Q: Dr. Eppley, I am interested in a sliding genioplasty revision.I had a sliding genioplasty in Feb 2014 moving my chin forward around 8.5mm. From the start it looked like the result was asymmetrical. 2 years later this is definitely the case. From my attached photos you can see that the left side is sticking out of the face slightly when viewed from the front and there is also a step off when viewing from the side. I’d like to know what my options are.
A: Most asymmetries after a sliding genioplasty comes from differences in the angle and length of the bone cuts on the two sides. Even subtle differences become really apparent when the horizontal movement become bigger. This creates asymmetry from the appearance that the chin is rotated (which it may well be) but often it is just two different lengths of the bone cuts.
In correction of your chin asymmetry, the first piece of information that would be very helpful is to know exactly what the bone looks like. This is where a 3D CT scan can be enormously helpful in understanding your existing chin shape as well as planning what to do about. Fundamentally it comes down to either reduction of prominent bone wings or augmentation of bone wing deficiencies…or some combination there of. You appear to need this exact combination by both your picture and your description of the chin asymmetry.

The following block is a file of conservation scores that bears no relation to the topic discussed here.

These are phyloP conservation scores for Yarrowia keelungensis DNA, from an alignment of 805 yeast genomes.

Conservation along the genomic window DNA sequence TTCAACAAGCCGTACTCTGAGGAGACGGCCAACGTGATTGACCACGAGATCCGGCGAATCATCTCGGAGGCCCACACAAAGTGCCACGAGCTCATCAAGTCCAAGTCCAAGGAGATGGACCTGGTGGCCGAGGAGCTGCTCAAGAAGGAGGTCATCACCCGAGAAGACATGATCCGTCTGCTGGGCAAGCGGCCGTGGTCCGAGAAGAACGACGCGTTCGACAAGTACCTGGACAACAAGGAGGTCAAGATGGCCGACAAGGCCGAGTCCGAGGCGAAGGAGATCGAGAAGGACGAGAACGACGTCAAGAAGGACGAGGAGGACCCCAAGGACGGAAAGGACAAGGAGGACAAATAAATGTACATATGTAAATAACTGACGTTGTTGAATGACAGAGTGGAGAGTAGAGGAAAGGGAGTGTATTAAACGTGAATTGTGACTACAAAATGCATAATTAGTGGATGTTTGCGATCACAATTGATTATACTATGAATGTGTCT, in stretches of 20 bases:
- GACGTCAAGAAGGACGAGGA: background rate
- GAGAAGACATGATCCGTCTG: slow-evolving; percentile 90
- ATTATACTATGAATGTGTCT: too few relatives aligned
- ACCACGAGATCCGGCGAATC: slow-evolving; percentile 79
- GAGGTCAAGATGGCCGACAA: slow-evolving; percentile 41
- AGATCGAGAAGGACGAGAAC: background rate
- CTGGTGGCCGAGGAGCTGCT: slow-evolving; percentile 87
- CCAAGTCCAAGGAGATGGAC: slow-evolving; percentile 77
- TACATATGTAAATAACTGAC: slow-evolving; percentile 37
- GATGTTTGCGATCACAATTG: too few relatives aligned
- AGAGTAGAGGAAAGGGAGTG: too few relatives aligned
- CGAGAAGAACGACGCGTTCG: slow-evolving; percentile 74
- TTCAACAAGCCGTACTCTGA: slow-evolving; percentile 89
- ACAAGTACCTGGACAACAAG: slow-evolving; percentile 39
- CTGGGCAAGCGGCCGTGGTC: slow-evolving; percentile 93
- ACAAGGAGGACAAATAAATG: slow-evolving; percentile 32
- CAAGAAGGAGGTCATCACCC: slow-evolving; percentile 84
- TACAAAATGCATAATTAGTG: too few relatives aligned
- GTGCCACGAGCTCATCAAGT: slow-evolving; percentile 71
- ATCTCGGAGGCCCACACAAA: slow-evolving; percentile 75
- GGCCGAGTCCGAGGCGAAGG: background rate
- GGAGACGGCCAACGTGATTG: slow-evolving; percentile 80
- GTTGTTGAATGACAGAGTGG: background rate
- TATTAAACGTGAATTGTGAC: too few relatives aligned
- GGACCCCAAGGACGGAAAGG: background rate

Dr. Barry Eppley
Q: Dr. Eppley, I am interested in a sliding genioplasty revision. I am a young male who underwent a sliding genioplasty six months ago to fix some minor facial asymmetry. The idea was to move the chin 1to 2 mms upward and 3 to 4 mms forward. Unfortunately, this didn’t happen. Instead, the right side was moved according to plan, but the left side wasn’t causing it to be rotated outwards and downwards. My chin is now crooked with the left side being considerably fuller both laterally and anteriorly, but also vertically longer (aproximately 5 mm height difference).